Multiple reports indicate that FCC Chairman Michael Powell on Friday pulled his support for the so-called Consensus Plan to resolve interference issues for public-safety communications operating at 800 MHz by rebanding the frequencies.

Under the Consensus Plan, Nextel Communications--the wireless carrier creating most of the interference--agreed to pay $850 million to reband affected 800 MHz users and provide 2.5 MHz of 800 MHz spectrum for public-safety uses in return for contiguous spectrum at 800 MHz and 1.9 GHz. A majority of the FCC reportedly supported the plan in early April.

But Nextel’s wireless competitors have resisted the notion of the FCC awarding the valuable 1.9 GHz airwaves without an auction, and Verizon Wireless has vowed it would bid at least $5 billion for the frequencies if given a chance. On April 29, the Cellular Telecommunications & Internet Association proposed the FCC instead award Nextel less-valuable spectrum at 2.1 GHz--an action Verizon Wireless said it would not challenge in court, making it more likely that rebanding would not be further delayed.

The Council for Citizens Against Government Waste (CCAGW) Friday issued a press release proclaiming a "victory for taxpayers" with reports of Powell’s decision to pull his support from the Consensus Plan. Without Powell’s vote, the commission does not have a majority to support awarding Nextel 1.9 GHz spectrum, which the group claims should be auctioned to maximize its public benefit.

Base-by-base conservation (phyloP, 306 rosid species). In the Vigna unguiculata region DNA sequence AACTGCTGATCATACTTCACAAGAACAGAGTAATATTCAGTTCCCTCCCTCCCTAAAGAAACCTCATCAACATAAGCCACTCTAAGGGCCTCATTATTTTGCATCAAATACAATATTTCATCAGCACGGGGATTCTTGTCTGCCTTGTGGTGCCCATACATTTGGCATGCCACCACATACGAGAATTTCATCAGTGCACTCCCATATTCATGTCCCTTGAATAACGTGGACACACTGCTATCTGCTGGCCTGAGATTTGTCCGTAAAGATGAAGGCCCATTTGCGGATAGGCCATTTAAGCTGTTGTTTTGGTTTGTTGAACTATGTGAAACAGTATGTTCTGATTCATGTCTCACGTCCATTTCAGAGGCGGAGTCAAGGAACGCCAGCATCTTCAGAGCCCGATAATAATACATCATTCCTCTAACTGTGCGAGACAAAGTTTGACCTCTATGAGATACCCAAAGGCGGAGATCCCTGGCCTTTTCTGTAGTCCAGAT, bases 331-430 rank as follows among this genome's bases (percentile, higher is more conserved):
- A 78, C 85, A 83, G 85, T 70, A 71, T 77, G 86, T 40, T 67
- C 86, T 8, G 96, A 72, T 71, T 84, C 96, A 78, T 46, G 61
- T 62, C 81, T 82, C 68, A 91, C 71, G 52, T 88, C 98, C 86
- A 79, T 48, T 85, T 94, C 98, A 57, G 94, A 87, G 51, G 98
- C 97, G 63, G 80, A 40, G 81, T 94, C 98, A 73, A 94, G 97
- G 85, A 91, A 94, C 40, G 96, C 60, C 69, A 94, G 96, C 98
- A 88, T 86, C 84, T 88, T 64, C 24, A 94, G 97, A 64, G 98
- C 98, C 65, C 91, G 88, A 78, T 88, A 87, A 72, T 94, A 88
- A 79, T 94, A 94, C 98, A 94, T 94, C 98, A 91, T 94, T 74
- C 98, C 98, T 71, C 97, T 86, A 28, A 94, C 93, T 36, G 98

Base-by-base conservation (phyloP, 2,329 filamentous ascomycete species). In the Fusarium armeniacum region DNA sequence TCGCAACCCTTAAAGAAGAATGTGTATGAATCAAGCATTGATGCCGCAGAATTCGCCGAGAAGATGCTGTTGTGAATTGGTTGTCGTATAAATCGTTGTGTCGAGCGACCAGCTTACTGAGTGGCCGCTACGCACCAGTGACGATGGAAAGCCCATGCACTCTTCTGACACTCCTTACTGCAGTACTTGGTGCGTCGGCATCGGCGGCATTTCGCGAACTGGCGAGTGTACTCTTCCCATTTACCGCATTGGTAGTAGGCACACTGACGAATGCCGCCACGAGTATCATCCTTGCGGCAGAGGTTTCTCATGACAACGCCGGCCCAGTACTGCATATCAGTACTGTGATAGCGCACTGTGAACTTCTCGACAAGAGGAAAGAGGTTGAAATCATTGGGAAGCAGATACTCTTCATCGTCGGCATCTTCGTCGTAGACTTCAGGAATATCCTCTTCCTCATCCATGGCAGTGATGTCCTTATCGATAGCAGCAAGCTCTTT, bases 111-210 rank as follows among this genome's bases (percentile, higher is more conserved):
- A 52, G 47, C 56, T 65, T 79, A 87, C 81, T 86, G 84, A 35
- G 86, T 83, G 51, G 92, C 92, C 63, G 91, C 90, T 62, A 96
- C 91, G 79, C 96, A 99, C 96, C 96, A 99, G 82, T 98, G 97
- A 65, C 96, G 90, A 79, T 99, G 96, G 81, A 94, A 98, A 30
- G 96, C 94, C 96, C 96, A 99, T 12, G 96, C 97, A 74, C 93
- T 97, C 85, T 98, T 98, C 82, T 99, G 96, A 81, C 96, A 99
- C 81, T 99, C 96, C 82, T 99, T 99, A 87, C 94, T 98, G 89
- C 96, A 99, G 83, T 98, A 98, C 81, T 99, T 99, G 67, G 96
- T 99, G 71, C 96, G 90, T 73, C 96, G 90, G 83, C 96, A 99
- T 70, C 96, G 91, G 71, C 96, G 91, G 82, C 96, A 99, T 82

"This was a sweetheart deal for Nextel that would have put rival carriers at a competitive disadvantage," CCAGW President Tom Schatz said. "Thankfully for consumers and taxpayers, the FCC appears to be reversing its intention to give away billions of dollars worth of spectrum. The airwaves are a public resource, and that money rightfully belongs to the taxpayers."

But Powell’s action does not necessarily mean the commission has taken 1.9 GHz off the table, according to Guzman & Co. telecom analyst Patrick Comack. In a report issued Friday, Comack said Powell "procedurally" had to remove his support from the 1.9 GHz award in order to participate in discussions regarding the relative valuations of 1.9 GHz and 2.1 GHz spectrum. Others familiar with the FCC discussions echoed Comack interpretation.

"Apparently, Mr. Powell, in order to argue spectrum values, had to take his name off the prior order," Comack wrote in his report. "However, this, in our opinion, no way indicates that he is ‘against’ offering Nextel the 1.9 GHz."

Nextel President and CEO Tim Donahue declared 2.1 GHz spectrum "untenable" to his company’s shareholders, and the FCC "would almost have to pay Nextel to take it," according to Comack. Because the FCC is under pressure from public safety and the security-conscious Bush administration to fix the 800 MHz interference problem, Comack believes Nextel eventually will be awarded 1.9 GHz airwaves.

"Now, Nextel will either get 10 MHz of 1.9 GHz at a discount, or they will get 2.1 GHz, basically for free," Comack wrote. "Or Nextel will walk, and that's not what Mr. Powell can afford, especially when it looks obvious to us that the White House and Mr. Powell want this issue wrapped up ASAP, and probably before the end of this month."